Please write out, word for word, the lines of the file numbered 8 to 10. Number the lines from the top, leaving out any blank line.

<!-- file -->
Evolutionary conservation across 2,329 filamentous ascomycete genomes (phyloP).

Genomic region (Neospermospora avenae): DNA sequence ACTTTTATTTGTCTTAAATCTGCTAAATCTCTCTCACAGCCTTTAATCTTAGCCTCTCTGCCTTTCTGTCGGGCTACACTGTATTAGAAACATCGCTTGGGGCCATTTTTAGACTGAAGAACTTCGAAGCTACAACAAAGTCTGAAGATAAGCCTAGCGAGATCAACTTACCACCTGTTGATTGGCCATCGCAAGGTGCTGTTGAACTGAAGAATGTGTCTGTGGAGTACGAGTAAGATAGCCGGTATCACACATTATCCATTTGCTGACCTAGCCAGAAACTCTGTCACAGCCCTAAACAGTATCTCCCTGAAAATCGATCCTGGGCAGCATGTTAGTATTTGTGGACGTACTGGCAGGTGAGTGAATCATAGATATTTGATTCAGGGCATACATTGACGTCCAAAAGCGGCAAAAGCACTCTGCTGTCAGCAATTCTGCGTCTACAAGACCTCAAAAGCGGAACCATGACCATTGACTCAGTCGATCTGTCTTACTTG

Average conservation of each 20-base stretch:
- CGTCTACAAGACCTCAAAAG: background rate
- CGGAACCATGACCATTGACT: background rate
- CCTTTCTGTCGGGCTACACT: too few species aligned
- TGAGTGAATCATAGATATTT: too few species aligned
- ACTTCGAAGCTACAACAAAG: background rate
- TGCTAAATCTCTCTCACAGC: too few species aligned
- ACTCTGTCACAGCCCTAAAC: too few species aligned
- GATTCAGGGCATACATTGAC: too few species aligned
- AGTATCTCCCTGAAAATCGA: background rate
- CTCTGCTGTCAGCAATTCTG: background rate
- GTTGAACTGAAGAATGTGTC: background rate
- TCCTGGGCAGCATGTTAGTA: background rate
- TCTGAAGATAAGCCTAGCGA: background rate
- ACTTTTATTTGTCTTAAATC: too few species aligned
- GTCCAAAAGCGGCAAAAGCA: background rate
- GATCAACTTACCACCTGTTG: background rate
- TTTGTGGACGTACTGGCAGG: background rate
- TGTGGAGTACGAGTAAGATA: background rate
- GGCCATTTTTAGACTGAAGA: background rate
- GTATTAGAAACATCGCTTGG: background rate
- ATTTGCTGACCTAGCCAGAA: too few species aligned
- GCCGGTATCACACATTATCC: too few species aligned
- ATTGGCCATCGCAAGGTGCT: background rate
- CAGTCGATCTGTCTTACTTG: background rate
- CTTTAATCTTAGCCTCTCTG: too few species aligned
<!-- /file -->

- ACTTCGAAGCTACAACAAAG: background rate
- TGCTAAATCTCTCTCACAGC: too few species aligned
- ACTCTGTCACAGCCCTAAAC: too few species aligned